NOTE: RHP Shawn Kelley said that no decision has been made on how to treat the bone chips in his right elbow that limited the range of motion in his pitching arm even more than it already was after two Tommy John surgeries. In addition, he said Sunday, he "started having sensations in my hand and numbness and tingling and stuff." An operation is a possibility. "We're still waiting to consult with people and try to get the best plan of attack," said Kelley, who went on the 60-day disabled list Saturday. "Obviously, I've got a special case with my elbow. It's very fragile."

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Whoa. Dusty Baker not returning as Nationals' manager. What comes next?

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Whoa. Dusty Baker not returning as Nationals' manager. What comes next?

The Washington Nationals announced Friday Dusty Baker will not return as manager of the club in 2018. 

Baker led the team to the first back-to-back division titles in franchise history, and the Nationals were 192-132 under Baker, but they failed to make it to an NLCS.

Baker is 14th in MLB history with 1,863 career wins.

The next Nationals' manager will be their seventh since they arrived in DC.

Only the Marlins have had as many.

"I'm surprised and disappointed," Baker told USA TODAY Sports. "They told me they would get back to me and I told them I was leaving town yesterday and they waited 10 days to tell me."

"I really thought this was my best year. We won at least 95 games each year and won the division back to back years but they said they wanted to go a different direction. It's hard to understand." 

The team also announced the contracts for the Major League coaching staff have also expired, and the search for a new manager will begin immediately.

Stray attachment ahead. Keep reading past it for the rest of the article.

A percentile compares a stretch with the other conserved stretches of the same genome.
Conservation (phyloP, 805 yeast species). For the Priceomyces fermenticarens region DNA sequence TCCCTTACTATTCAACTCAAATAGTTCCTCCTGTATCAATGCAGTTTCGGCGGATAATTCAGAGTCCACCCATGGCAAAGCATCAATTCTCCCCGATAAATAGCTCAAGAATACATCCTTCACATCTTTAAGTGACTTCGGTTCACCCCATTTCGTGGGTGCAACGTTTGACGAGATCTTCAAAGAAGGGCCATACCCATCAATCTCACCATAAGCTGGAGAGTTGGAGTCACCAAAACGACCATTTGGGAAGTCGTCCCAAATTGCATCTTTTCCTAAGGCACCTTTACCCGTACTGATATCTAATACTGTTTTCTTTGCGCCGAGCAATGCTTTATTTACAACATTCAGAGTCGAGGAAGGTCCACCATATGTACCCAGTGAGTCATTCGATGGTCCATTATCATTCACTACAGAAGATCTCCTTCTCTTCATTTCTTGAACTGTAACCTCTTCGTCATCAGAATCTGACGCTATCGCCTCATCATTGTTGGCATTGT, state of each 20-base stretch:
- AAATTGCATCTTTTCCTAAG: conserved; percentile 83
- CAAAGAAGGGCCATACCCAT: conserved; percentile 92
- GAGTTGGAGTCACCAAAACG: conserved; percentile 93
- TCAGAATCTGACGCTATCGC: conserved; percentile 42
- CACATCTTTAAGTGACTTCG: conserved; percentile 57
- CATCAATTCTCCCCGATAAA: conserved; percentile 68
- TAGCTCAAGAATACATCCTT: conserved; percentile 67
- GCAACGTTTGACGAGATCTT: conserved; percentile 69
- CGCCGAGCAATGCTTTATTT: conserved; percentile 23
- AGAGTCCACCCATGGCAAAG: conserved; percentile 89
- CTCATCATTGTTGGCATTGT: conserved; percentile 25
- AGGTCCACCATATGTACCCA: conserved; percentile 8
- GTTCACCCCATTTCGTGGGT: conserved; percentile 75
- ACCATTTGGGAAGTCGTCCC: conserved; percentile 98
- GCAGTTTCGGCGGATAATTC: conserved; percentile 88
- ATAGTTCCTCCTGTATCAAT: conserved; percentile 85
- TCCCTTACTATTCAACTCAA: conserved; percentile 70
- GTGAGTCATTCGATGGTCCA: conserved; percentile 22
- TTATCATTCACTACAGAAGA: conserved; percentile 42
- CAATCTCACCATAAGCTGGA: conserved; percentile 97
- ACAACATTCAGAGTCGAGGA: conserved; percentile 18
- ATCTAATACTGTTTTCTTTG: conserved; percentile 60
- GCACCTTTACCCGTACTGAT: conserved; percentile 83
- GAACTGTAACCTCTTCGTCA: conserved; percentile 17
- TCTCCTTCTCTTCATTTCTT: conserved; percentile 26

RELATED: BRYCE HARPER THANKS NATIONALS' FANS FOR SUPPORT

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Nationals second baseman Daniel Murphy undergoes successful knee surgery

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Nationals second baseman Daniel Murphy undergoes successful knee surgery

While Nats fans were still digesting the news that Dusty Baker will not return as manager next year, the team released some more surprising news. 

Second baseman Daniel Murphy underwent knee surgery today, per an official team report. 

Washington Post reporter Chelsea Janes reported that the surgery is considered significant and the team won't put a timeline on the recovery process:

"The procedure, according to the statement released by the team, repaired articular cartilage in Murphy’s right knee. For those interested in the details, it was a debridement and microfracture surgery, and orthopedic surgeon Timothy Kremchek performed it."

"For those concerned with the implications of the procedure, those are still unclear. The statement clarified that Murphy’s rehab “will progress throughout the offseason,” as one would hope, and did not include a timetable.

RELATED: HARPER THANKS FANS FOR SUPPORT